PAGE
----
Edited by Aliyah Morgenstern and Michèle Guidetti
[Language, Interaction and Acquisition 8:1] 2017
► pp. 89–116
Developing communicative postures
The emergence of shrugging in child communication
This article analyses the development of a composite communicative posture, the shrug (which can combine palm-up flips, lifted shoulders and a head tilt), in a video corpus of spontaneous interactions between a typically developing British girl, Ellie, and her mother, filmed at home one hour each month from Ellie’s tenth month to her fourth birthday. The systematic coding of every shrug yields a total of 124 tokens (Ellie: 98; her mother: 26), providing results in terms of forms, functions and input. Ellie’s first shrug components emerge from non-linguistic actions and she acquires them one at a time starting with the hands: these features recall the development of complex signs among deaf children of the same age (Reilly & Anderson, 2002 for ASL). The functions of Ellie’s shrugs gradually diversify from the expression of absence at 1;04 to other epistemic and non-epistemic meanings (affective and dynamic). Adult intervention plays a crucial role as adults recurrently equate Ellie’s physical movements with speech, thereby contributing to the emergence of their communicative functions as gestural emblems (Ekman & Friesen, 1969).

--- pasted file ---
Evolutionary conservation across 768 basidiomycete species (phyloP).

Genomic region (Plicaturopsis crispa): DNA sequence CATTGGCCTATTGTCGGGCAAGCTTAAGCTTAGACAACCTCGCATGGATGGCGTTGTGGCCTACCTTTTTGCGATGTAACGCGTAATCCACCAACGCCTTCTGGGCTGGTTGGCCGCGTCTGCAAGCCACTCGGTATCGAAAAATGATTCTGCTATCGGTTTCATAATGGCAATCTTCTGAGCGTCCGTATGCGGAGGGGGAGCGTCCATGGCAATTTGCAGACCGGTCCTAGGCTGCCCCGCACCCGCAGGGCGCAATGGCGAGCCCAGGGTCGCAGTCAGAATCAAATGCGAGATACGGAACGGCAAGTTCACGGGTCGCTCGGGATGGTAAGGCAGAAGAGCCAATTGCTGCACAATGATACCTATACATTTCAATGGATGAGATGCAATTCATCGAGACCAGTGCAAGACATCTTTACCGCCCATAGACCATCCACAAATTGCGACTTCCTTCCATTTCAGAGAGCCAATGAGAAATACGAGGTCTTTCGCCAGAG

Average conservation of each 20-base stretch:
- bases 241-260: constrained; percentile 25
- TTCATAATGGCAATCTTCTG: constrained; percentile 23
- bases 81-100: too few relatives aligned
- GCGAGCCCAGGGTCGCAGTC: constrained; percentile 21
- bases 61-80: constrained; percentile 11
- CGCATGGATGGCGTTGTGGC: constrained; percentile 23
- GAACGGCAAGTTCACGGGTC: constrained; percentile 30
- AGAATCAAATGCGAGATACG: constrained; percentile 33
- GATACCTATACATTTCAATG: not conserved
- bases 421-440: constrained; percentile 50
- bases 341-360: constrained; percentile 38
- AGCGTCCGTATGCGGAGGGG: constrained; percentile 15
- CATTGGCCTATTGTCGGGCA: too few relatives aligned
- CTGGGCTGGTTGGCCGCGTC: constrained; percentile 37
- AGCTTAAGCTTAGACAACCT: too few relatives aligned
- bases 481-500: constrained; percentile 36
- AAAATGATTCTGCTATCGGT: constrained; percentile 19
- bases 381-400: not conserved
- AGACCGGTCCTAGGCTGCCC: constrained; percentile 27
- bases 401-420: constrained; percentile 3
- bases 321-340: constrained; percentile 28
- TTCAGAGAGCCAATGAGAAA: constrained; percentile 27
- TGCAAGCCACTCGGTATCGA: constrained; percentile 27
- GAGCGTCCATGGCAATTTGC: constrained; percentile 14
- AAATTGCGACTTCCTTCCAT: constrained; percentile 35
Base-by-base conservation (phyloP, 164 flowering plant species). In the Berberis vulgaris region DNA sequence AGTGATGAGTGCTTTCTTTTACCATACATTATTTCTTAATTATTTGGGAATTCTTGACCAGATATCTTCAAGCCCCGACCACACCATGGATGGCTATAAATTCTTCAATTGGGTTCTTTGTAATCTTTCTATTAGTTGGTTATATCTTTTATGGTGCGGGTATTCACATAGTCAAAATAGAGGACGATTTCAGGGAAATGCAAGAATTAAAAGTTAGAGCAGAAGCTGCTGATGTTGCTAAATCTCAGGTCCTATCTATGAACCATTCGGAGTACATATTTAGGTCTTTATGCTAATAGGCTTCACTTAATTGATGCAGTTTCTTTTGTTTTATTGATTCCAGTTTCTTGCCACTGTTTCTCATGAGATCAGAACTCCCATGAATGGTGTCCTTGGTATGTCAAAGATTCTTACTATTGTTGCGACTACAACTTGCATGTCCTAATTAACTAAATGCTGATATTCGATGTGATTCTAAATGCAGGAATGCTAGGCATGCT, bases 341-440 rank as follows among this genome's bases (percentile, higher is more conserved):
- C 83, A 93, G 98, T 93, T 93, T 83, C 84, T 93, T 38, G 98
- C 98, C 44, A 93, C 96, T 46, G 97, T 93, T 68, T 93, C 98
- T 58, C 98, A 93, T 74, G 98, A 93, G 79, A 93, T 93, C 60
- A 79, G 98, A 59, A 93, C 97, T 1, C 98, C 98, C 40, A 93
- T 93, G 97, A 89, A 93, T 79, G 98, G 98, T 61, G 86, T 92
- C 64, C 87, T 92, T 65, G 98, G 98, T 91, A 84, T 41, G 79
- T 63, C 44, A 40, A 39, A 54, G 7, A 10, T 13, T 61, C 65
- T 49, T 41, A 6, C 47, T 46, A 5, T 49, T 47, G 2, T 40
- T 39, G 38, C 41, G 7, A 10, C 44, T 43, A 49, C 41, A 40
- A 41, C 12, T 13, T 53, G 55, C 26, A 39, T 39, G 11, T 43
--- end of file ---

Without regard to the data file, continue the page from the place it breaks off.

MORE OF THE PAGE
Cited by other publications
This list is based on CrossRef data as of 19 september 2019. Please note that it may not be complete. Sources presented here have been supplied by the respective publishers. Any errors therein should be reported to them.